Snake River Animal Shelter

Pairing people with pets.

Kris Millgate Mar 1, 2017

There’s an unusual kind of corporate chatter in Kristin Sanger’s office. She’s the boss, but the orders are barked by someone — or rather something — else. Dogs. Two dozen of them plus 40 felines meowing for attention. Needless to say, there’s no such thing as a slow start to any day at Snake River Animal Shelter in Idaho Falls.

 “There’s this sense of urgency when you walk in the door,” says Sanger, executive director of Snake River Animal Shelter. “These animals need us. We are their voice. They can’t advocate for themselves.”

Awareness Is Up

Snake River Animal Shelter exists because of a staggering statistic discovered 10 years ago. An estimated 1,000 unwanted animals were euthanized weekly in Eastern Idaho. Most of them because of lack of space. Snake River Animal Shelter doesn’t want that. “We don’t euthanize animals for length of stay,” Sanger says. “We allow animals to stay here for as long as it takes to find them a home.”

The shelter officially opened in August 2015, but its mission evolved for more than a decade by changing the way unwanted animals were treated in Eastern Idaho. The staff also created overpopulation awareness and consistently promoted spay and neuter options. Now, newly placed pets are “fixed” before they leave the shelter, and the staff’s relentless efforts in favor of better animal treatment is creating cultural change.

Adoption for All

City shelters from Pocatello to Rexburg reduced the number of cats they put down, and dogs are no longer euthanized because of lack of space. They go to Snake River Animal Shelter instead. When space is tight, the shelter taps its established foster network until the animal is adopted. Cats can take a few months to place, but dogs usually have a new home within a week. Snake River shelter celebrated 550 successful placements in its first year of operation.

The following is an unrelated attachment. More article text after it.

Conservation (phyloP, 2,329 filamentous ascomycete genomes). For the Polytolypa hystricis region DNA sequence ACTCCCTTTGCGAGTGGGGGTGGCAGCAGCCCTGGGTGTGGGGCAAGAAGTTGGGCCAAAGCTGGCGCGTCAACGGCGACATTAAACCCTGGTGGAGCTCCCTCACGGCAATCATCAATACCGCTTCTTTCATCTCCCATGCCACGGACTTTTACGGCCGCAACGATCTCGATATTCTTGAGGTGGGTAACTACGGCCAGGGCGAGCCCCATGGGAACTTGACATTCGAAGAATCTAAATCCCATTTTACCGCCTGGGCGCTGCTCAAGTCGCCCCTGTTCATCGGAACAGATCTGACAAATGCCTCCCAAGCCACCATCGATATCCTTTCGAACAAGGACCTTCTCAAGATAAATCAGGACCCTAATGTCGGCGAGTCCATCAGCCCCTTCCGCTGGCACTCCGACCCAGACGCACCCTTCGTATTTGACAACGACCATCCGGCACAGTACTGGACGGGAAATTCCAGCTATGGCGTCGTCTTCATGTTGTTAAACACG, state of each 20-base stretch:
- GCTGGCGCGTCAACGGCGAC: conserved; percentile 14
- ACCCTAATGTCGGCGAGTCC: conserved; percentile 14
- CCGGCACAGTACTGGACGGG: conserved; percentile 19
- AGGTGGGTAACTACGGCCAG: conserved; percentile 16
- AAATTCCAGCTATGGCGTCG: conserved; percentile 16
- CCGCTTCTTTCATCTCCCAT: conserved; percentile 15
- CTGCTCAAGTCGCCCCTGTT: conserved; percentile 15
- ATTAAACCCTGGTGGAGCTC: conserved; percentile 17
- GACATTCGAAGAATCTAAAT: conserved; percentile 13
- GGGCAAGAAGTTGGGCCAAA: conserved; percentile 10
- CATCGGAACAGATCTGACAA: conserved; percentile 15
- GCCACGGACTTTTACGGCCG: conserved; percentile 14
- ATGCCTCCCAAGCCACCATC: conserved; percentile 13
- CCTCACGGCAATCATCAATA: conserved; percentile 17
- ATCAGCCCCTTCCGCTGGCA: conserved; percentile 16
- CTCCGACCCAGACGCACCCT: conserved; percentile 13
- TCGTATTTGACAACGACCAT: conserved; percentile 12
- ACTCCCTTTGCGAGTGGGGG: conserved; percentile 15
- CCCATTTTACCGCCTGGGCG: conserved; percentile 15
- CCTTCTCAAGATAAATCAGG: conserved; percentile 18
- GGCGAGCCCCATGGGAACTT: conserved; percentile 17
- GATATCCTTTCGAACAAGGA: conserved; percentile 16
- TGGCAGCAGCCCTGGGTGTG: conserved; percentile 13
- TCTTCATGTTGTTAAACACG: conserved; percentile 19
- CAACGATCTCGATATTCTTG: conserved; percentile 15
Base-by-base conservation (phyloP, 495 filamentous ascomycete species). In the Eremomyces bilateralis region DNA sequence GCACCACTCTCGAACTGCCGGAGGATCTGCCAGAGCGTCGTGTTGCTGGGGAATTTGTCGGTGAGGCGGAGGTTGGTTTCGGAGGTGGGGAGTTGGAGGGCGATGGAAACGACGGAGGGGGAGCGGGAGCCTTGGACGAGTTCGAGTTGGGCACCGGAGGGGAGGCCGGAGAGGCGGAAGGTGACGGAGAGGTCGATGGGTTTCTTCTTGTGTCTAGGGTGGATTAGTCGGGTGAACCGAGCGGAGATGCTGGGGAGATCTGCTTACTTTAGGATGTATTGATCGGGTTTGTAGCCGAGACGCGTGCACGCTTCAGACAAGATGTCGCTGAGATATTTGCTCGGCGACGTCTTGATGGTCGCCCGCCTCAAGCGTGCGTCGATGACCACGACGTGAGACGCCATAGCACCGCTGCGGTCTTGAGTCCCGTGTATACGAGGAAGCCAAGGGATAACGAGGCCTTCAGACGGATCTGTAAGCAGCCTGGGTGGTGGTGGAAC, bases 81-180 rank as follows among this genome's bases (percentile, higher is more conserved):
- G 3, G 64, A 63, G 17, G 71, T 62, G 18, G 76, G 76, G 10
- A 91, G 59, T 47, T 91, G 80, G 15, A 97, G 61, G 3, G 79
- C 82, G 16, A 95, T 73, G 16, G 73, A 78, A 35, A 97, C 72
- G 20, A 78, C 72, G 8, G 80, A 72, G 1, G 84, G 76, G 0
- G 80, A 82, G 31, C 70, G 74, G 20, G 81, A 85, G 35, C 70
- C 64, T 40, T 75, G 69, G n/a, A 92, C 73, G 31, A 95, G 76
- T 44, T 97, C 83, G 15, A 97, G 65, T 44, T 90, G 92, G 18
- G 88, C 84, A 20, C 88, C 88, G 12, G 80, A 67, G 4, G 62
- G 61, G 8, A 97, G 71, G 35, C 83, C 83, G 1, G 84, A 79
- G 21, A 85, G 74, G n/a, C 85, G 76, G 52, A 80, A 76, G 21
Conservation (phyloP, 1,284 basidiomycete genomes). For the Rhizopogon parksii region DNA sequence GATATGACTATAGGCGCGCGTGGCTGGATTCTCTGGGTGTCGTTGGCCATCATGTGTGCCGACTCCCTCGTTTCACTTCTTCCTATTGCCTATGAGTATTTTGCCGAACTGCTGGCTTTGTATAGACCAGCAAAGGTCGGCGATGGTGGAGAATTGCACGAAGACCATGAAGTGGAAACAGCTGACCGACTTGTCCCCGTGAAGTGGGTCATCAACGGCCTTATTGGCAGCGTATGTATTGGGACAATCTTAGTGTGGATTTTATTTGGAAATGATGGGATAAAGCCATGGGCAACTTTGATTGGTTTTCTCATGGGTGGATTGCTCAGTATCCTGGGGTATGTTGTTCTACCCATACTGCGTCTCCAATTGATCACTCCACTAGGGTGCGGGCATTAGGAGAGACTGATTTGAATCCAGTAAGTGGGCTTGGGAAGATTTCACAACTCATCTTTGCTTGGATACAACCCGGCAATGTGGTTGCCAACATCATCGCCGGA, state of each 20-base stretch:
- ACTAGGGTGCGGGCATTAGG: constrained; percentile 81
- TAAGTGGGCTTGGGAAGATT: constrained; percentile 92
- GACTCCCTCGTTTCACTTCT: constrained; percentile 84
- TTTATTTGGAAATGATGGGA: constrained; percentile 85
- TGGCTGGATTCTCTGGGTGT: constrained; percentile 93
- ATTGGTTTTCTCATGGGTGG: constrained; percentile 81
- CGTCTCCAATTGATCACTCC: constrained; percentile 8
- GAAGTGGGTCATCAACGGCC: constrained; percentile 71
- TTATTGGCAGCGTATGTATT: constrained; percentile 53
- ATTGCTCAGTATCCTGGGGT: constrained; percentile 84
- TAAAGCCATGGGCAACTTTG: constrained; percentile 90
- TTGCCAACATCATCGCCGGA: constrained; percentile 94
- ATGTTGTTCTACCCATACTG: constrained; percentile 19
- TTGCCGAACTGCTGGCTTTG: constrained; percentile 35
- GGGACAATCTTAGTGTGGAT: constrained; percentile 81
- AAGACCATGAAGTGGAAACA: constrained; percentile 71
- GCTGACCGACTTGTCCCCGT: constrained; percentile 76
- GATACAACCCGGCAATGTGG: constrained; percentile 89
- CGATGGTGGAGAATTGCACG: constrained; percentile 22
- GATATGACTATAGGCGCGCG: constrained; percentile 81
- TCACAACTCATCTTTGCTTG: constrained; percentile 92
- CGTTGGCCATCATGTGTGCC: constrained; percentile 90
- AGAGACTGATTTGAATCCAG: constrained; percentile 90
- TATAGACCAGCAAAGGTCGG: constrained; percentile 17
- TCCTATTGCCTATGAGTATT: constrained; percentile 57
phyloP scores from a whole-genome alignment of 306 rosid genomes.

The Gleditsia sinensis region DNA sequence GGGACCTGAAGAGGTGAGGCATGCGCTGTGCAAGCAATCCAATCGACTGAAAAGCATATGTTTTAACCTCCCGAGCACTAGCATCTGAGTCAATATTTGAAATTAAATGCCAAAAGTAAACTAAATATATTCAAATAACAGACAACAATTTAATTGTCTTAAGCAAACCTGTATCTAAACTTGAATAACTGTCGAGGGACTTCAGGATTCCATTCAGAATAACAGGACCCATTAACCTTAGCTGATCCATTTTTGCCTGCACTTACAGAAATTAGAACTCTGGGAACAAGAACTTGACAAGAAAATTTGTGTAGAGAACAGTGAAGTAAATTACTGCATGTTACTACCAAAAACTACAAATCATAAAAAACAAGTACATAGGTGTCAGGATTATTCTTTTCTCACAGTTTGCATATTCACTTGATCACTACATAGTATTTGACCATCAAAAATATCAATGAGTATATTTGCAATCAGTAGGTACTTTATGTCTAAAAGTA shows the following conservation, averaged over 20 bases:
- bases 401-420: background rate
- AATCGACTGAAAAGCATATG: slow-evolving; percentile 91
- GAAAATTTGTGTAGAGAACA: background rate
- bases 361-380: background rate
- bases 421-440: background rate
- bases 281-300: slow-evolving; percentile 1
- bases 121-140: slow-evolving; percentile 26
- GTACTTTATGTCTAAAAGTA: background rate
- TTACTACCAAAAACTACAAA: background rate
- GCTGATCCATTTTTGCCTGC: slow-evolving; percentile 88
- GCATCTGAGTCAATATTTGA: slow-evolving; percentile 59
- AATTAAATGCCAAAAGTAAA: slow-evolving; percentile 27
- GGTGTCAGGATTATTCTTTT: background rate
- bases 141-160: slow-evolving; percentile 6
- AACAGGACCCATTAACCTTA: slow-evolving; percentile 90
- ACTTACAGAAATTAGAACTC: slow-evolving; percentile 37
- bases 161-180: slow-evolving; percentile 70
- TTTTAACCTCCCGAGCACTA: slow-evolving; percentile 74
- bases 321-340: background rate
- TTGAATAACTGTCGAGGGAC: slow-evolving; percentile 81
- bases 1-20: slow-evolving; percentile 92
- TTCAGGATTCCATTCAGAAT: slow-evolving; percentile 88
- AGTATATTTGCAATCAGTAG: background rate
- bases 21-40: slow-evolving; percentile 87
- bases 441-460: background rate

“Adoption numbers are the thing I’m most proud of,” Sanger says. “We can set records on events and make a record amount of money for a given purpose, but the truth is the thing we’re most proud of is our adoption rate.”

With the barricades of poor animal treatment and overpopulation knocked over, the next challenge is ongoing funding of the shelter. Housing, feeding and caring for hundreds of homeless animals that won’t be put down no matter how long they stay takes a hearty chunk of money annually.

“The biggest challenge is animals are definitely the underdog when it comes to funding,” Sanger says. “They have the tendency to be forgotten. We get about one-tenth of what a human-interest organization gets.”

Affection for Animals

In spite of its limited funds, the shelter still finds homes for animals — including the one chasing a laser beam across Sanger’s desk. That’s Yuki. She’s Sanger’s new kitten and she leaves the office with Sanger at the end of every dog-barking day.

“I love my job. Its feels really good to make a difference in the lives of animals,” Sanger says. “Uniting them with their forever family is definitely what makes us happiest.”

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